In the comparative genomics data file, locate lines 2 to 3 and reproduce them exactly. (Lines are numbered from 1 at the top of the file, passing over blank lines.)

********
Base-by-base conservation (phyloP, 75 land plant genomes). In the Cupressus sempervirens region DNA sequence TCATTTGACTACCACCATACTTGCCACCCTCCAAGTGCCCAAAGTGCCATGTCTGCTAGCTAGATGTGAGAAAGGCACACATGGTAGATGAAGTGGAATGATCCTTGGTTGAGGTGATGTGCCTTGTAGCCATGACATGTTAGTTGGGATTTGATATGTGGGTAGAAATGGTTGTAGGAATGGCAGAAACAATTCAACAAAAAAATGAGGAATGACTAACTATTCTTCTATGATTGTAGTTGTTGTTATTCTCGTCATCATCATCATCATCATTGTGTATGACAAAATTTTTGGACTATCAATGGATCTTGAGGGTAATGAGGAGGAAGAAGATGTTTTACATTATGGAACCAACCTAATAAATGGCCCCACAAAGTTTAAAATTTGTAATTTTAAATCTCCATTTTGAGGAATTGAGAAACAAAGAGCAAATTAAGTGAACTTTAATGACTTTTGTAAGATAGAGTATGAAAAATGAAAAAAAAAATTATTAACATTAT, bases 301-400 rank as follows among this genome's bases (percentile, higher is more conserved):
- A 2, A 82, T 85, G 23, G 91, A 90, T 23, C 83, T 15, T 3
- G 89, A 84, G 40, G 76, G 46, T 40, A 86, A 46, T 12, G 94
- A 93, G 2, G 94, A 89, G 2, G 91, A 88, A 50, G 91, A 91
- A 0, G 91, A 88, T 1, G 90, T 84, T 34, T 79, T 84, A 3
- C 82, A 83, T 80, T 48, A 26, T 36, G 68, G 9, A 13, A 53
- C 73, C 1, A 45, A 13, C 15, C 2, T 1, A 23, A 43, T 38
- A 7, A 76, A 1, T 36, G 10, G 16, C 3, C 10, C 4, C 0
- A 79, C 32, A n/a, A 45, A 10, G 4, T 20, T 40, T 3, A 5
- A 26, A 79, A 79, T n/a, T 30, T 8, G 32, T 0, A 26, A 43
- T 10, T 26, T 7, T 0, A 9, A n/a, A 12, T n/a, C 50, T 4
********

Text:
- A 2, A 82, T 85, G 23, G 91, A 90, T 23, C 83, T 15, T 3
- G 89, A 84, G 40, G 76, G 46, T 40, A 86, A 46, T 12, G 94